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Applied Pentecost

By Charles T. Crabtree

I met a distinguished-looking gentleman in his mid-40s, who immediately began to impress upon me how educated he was. After a few minutes of a well-rehearsed oral résumé, I must confess I was impressed. He had several advanced degrees from an outstanding college and a prestigious university.

I mentioned our conversation to the pastor who informed me that the man was a professional student. "He has never held down a decent job," the pastor said. "His wife works day and night to support the family and pay his school bill."

While advanced degrees are laudable and often necessary, they are worthless if there is no application in real life. It would be interesting to ask the man’s wife how impressed she is with her husband’s education.

Sadly, many people wish to impress the world with their long association with and knowledge of a particular religion or denomination without an attending personal witness of how their stated religious views and associations make a difference in their lives. They are all profession and no practice. They have learned the concepts and ideas of a religion, but they have not learned a working faith; that is, an applied faith which is at work Monday through Saturday.

Pentecost came to this world as a gifting of God to His people for the express purpose of moving a religious faith out of the realm of thought to action, from promise to possession, from helplessness to supernatural power. But most of all, Pentecost is to reveal Jesus Christ as Savior and the source of a new, abundant, overflowing life that changes everything.

Some people today have trouble defining and intellectualizing Pentecost. They are desperately trying to explain the unexplainable and analyze supernatural life. They remind me of the scientists who proved beyond any doubt that a bee with its large body and small wings cannot fly. One problem: The bee stung their theory to death.

From the beginning, Pentecost was intended to be applied in reality, not in theory. In His wisdom, God took the baptism in the Holy Spirit out of the theoretical by giving the believer an undeniable physical evidence when the believer was filled. That evidence is speaking with other tongues.

When a person becomes hungry for the gift of the Holy Spirit, that person does not have to be in doubt or in question whether he or she is filled. The fact is those who receive the gift of the Holy Spirit will speak in tongues.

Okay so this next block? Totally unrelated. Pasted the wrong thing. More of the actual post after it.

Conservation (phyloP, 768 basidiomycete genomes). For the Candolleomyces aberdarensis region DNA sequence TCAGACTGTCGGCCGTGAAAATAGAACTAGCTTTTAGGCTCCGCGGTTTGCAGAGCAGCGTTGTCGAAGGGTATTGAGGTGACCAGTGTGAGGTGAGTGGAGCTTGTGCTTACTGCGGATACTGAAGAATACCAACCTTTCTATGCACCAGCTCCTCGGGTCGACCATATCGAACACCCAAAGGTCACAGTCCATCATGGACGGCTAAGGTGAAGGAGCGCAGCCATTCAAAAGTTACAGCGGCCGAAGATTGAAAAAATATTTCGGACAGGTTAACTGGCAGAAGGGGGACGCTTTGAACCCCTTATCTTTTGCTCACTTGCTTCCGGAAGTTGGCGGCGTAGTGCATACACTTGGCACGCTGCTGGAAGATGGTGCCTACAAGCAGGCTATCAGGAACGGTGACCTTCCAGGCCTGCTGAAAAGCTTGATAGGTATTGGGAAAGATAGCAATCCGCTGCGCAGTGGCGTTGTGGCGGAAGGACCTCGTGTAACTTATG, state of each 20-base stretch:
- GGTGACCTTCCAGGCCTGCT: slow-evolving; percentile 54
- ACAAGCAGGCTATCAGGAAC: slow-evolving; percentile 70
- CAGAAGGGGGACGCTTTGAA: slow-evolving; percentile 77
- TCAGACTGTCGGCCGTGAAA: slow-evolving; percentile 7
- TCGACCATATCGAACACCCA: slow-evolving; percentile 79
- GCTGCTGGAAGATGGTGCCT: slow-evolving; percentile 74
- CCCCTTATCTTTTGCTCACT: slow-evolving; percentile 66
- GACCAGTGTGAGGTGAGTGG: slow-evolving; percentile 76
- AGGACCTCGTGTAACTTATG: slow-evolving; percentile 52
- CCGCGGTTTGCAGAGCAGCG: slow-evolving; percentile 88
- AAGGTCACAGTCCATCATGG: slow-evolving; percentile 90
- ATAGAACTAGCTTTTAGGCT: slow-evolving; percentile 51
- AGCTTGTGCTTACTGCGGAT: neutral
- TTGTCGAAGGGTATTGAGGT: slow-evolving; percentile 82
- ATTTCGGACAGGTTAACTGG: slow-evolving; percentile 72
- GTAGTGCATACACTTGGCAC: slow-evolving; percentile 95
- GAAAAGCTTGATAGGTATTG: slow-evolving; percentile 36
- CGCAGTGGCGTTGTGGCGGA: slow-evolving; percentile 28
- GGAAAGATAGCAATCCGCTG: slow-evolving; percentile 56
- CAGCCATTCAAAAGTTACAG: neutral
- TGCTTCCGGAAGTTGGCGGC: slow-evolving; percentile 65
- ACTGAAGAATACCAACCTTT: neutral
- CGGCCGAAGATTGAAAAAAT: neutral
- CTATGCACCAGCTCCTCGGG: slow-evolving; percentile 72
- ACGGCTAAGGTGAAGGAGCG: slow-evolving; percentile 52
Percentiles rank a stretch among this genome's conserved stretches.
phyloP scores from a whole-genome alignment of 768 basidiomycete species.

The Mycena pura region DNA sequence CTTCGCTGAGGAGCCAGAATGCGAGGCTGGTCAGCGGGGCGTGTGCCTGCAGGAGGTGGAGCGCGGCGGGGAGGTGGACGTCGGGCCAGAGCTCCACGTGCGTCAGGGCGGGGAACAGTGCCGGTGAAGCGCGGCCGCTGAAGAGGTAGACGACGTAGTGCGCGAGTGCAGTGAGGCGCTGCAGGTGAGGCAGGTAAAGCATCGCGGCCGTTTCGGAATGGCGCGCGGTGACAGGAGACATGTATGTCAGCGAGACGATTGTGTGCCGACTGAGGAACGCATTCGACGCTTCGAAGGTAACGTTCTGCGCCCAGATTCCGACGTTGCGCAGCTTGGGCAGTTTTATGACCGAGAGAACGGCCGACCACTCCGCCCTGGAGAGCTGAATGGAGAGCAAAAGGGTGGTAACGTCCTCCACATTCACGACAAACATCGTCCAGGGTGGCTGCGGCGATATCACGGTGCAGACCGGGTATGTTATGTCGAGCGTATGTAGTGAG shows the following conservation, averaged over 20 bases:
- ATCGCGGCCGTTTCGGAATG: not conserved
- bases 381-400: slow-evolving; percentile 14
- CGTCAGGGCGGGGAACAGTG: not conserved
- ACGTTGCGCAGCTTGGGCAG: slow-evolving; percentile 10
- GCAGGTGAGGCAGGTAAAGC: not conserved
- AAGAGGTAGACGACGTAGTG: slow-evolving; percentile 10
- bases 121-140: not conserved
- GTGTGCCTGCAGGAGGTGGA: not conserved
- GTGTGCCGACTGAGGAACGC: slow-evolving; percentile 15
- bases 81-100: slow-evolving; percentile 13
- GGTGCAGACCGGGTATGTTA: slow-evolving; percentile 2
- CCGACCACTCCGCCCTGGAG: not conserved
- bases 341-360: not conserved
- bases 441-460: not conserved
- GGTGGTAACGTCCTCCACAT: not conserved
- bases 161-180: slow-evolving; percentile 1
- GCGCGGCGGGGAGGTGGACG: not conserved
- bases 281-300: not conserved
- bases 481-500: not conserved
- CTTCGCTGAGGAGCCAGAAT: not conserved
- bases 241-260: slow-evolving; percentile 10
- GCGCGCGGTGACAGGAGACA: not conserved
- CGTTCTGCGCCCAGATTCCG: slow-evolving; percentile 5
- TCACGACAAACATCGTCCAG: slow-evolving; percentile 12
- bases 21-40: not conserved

Someone says to me, "I have received the gift of the Holy Spirit, but I haven’t spoken in tongues."

I say, "The promise of the Father without tongues is just that … a promise. The promise without tongues is not a possession any more than a promise of a gift is not the reality of the gift itself. I believe I will receive a gift, but I cannot apply the gift until I have taken possession."

The world is looking for applied Christianity. The answer to that need is in a church empowered by the Holy Spirit in New Testament fullness. It is difficult to argue about the supernatural when the evidence is physically seen and heard.

Our forefathers came into Pentecost because they saw and heard applied Pentecost. Thousands came out of dead, cold, analytical religion because they saw the mighty works of God in miracles of healing. Others came into Pentecost because they heard anointed preaching and singing. There was a dimension of God’s presence and power beyond human ritual and form. Still others came into Pentecost because they heard about the fullness of the Spirit and then saw the results of that fullness in transformed lives.

Pentecost is the undeniable witness of a living Christ through human instrumentality. Pentecost is more than a doctrine to be questioned and analyzed; it is a reality to be sought after and possessed. Pentecost is proof positive that the gates of hell will not prevail against the church that believes the promises of God are applicable to the realities of life.

Charles T. Crabtree is assistant general superintendent of the Assemblies of God.


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